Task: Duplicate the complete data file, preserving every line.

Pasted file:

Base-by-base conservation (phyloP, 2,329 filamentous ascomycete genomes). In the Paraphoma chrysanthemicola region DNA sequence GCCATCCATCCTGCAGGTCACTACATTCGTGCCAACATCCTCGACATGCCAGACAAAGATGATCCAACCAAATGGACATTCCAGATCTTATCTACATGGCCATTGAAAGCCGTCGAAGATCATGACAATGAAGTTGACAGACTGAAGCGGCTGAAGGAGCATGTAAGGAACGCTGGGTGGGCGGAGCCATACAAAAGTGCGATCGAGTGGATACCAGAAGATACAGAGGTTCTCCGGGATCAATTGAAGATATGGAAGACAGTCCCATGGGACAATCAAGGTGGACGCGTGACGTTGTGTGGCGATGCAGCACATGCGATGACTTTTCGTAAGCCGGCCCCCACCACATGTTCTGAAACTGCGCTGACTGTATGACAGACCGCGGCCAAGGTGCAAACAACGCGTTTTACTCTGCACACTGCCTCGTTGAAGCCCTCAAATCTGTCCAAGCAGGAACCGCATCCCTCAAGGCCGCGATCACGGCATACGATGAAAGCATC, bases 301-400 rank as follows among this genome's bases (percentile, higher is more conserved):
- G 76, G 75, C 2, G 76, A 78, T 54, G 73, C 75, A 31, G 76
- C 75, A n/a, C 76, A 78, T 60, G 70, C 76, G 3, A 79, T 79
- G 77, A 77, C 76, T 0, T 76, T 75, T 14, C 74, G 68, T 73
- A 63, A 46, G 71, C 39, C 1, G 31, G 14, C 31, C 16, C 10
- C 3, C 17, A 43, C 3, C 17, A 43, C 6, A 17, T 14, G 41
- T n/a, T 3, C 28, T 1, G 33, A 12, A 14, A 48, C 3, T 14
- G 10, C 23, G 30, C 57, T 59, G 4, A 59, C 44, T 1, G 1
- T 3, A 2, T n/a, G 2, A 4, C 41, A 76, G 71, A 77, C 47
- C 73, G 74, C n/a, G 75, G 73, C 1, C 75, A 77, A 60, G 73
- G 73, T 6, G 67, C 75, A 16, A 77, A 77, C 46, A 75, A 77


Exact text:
Base-by-base conservation (phyloP, 2,329 filamentous ascomycete genomes). In the Paraphoma chrysanthemicola region DNA sequence GCCATCCATCCTGCAGGTCACTACATTCGTGCCAACATCCTCGACATGCCAGACAAAGATGATCCAACCAAATGGACATTCCAGATCTTATCTACATGGCCATTGAAAGCCGTCGAAGATCATGACAATGAAGTTGACAGACTGAAGCGGCTGAAGGAGCATGTAAGGAACGCTGGGTGGGCGGAGCCATACAAAAGTGCGATCGAGTGGATACCAGAAGATACAGAGGTTCTCCGGGATCAATTGAAGATATGGAAGACAGTCCCATGGGACAATCAAGGTGGACGCGTGACGTTGTGTGGCGATGCAGCACATGCGATGACTTTTCGTAAGCCGGCCCCCACCACATGTTCTGAAACTGCGCTGACTGTATGACAGACCGCGGCCAAGGTGCAAACAACGCGTTTTACTCTGCACACTGCCTCGTTGAAGCCCTCAAATCTGTCCAAGCAGGAACCGCATCCCTCAAGGCCGCGATCACGGCATACGATGAAAGCATC, bases 301-400 rank as follows among this genome's bases (percentile, higher is more conserved):
- G 76, G 75, C 2, G 76, A 78, T 54, G 73, C 75, A 31, G 76
- C 75, A n/a, C 76, A 78, T 60, G 70, C 76, G 3, A 79, T 79
- G 77, A 77, C 76, T 0, T 76, T 75, T 14, C 74, G 68, T 73
- A 63, A 46, G 71, C 39, C 1, G 31, G 14, C 31, C 16, C 10
- C 3, C 17, A 43, C 3, C 17, A 43, C 6, A 17, T 14, G 41
- T n/a, T 3, C 28, T 1, G 33, A 12, A 14, A 48, C 3, T 14
- G 10, C 23, G 30, C 57, T 59, G 4, A 59, C 44, T 1, G 1
- T 3, A 2, T n/a, G 2, A 4, C 41, A 76, G 71, A 77, C 47
- C 73, G 74, C n/a, G 75, G 73, C 1, C 75, A 77, A 60, G 73
- G 73, T 6, G 67, C 75, A 16, A 77, A 77, C 46, A 75, A 77